My children ask a lot of questions and, for most of their lives, I have taught them that the simple answer to every question is always: Money.

Yes, that is callous and no, money is not the answer to every question they pose, but it is definitely the dominating factor in the discussion, especially if they have reached their teen years. Any parent who has to think for just a few moments before answering a question from a 15-year-old, likely is trying to decide if they can … or can’t … afford the answer they’re about to give.

Which brings us to Part II of one way to lead a simpler life: Can I pay cash for this?

It’s a yes or no answer in my house. Yes! I have the money in my pocket (preferred answer) or I have it in the bank if I choose to write a check for it. We don’t use credit cards with our kids, meaning they don’t have one and we don’t use ours to answer their questions.

I will confess that this has caused disagreements, especially when first applied. My oldest son regularly asked for something while standing in the checkout line, and I regularly asked him if he had the money in his pocket to pay for it.

“No … but I,” he would whine in his little voice, and I would quickly cut him off with my standard reply: “Do something around the house to earn some money, and you can use it to buy whatever you want, whenever you want it.”

Kids Catch On Quickly

It didn’t take long before the same answer worked as we passed fast-food restaurants and toy stores and sporting goods stores, etc. He didn’t want things nearly as much when the money came out of his pocket.

Fortunately, the oldest passed that along to the next two boys, who asked all the same questions and would have received all the same replies, if their older brother didn’t step in and do the work for us. That alone – having a peer answer the question instead of the parent – was worth the effort.

Of course, as they got older, this did not stop them from wondering out loud the same thing most teenagers wonder: Why can’t they go on vacation President’s Day weekend like so many of their friends? Why do they have to wear the same jacket they wore last winter? Why aren’t they getting a car for their 16th (or 18th) birthday? And why do they have to pay for most of their college education?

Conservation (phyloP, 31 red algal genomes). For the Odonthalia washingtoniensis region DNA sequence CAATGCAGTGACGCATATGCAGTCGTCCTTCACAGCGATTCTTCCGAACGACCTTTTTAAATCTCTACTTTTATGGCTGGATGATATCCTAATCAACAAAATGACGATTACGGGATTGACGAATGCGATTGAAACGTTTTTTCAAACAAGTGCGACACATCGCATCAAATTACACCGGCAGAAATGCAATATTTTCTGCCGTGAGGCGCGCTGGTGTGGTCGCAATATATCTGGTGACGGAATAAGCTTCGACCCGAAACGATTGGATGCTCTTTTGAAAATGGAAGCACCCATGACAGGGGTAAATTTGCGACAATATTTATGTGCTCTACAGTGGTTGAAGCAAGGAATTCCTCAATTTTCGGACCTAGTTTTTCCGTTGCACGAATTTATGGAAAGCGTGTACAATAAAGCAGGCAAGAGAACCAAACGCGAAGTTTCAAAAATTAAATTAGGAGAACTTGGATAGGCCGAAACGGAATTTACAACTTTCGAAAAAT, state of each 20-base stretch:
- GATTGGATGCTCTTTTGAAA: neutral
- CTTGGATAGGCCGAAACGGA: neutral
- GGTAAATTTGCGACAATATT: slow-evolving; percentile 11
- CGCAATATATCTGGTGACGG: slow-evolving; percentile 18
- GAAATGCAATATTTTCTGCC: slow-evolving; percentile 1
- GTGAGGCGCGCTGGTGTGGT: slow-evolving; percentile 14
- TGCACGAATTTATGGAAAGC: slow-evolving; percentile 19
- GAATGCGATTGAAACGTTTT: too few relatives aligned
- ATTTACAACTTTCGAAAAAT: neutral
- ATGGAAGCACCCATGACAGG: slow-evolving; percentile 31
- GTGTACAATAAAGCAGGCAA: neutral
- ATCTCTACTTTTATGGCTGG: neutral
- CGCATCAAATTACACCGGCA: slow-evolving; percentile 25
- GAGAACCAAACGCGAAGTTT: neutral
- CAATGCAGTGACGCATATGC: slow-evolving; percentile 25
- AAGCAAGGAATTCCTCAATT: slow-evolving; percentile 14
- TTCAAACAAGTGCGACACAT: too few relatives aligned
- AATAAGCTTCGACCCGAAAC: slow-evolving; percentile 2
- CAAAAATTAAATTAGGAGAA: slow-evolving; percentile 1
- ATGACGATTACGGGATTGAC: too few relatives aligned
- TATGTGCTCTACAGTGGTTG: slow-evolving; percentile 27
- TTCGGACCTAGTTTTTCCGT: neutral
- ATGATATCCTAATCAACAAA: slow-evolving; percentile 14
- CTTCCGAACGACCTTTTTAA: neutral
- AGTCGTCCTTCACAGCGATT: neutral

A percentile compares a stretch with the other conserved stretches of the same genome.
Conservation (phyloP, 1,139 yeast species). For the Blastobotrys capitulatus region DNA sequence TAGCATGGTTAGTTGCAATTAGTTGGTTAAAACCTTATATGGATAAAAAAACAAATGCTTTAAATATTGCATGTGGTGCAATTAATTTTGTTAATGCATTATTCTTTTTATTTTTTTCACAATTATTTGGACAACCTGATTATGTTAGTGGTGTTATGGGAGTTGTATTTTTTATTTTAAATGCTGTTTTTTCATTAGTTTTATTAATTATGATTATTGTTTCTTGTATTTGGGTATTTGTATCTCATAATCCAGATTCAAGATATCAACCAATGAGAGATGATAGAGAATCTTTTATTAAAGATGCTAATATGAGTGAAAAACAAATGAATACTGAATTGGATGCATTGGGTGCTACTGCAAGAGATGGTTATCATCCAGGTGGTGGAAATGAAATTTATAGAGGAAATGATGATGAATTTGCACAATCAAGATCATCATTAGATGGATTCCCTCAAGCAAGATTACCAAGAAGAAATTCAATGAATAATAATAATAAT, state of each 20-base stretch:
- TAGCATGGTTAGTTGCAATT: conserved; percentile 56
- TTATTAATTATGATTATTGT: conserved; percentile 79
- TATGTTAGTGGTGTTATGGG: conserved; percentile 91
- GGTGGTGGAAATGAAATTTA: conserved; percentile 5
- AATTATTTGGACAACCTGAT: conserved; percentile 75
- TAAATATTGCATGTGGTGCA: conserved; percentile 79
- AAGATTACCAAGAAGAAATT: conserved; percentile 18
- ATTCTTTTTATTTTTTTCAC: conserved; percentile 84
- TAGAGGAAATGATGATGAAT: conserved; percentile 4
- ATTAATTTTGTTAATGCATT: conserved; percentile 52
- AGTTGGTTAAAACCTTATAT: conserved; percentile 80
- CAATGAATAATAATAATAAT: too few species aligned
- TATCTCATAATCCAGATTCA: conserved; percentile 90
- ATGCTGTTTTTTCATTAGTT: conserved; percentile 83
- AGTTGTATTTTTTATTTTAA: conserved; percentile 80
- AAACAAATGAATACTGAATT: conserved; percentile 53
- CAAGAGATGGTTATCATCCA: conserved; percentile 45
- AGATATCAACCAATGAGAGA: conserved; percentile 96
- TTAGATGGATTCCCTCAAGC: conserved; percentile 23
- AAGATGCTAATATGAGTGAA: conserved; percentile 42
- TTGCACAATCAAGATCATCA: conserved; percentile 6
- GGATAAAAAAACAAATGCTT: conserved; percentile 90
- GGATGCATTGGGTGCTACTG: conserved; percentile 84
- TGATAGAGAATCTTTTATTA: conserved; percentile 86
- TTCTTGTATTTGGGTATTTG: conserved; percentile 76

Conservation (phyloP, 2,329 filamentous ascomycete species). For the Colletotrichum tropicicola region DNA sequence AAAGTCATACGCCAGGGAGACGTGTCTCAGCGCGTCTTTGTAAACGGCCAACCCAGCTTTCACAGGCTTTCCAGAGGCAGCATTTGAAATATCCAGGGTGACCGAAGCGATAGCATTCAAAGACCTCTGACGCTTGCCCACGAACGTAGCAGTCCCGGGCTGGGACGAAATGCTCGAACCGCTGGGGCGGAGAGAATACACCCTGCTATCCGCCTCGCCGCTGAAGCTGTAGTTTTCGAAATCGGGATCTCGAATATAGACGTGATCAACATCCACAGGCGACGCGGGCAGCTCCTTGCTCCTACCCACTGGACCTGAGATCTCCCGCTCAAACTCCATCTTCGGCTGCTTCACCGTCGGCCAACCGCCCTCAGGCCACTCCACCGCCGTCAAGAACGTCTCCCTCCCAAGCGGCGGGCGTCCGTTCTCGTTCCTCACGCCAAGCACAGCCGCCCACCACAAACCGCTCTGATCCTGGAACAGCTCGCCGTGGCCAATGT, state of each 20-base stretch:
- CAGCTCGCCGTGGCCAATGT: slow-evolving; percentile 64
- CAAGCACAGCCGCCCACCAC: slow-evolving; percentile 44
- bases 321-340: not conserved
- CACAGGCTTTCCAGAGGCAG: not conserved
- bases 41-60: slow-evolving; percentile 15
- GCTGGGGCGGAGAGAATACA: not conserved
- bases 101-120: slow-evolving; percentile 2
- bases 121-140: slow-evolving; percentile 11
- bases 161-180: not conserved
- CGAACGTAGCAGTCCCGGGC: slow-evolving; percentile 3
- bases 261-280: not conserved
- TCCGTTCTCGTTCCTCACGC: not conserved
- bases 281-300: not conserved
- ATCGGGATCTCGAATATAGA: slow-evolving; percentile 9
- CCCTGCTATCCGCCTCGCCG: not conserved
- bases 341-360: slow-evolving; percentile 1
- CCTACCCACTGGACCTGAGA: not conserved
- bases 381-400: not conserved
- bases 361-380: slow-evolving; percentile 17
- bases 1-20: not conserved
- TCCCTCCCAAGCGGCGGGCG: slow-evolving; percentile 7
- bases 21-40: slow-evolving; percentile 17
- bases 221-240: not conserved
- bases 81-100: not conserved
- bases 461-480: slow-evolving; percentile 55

These are all legitimate questions that led to some great discussions about the value of having money, why it answers so many questions and how to get some of those answers yourself.

Zero Debt is the Goal

Two of the three boys are in college now, and we saw the value to all of this as soon as they left home. The oldest one has paid for 75 percent of his education himself. He will graduate in May with zero debt. That is quite an accomplishment when you consider that 67 percent of the graduating class of 2013 has taken out loans to pay for school, and their average debt is $27,000.

My second son is only a freshman at a state university, but he learned fast from his older brother. They both started with a prepaid college tuition plan. The second one also went away to college, accepted no loans and kept expenses low. The result is that savings from a high school job will allow him to get through his freshman year of college with no debt. He understands that he needs a summer job to re-supply his bank account and already has made plans to work.

Our youngest son is a sophomore in high school. He has applied for a summer job and intends to put away money for the same purpose. Like his brothers, he does not own a car, does not have much of a wardrobe and doesn’t own a credit card. He pays for what he wants with the cash in his pocket … or waits another day.

That’s really not such a bad thing for kids to do. The unexpected bonus from this life of thrift is that they have plenty to look forward to. Buying a car, going on vacation, dining out – getting a credit card! – will be great moments for them in the coming years. It’s a guarantee that they will appreciate those milestones a little more when they reach them.

And for me and my wife? We feel lucky that we stumbled onto a simple, productive way to answer our children’s questions.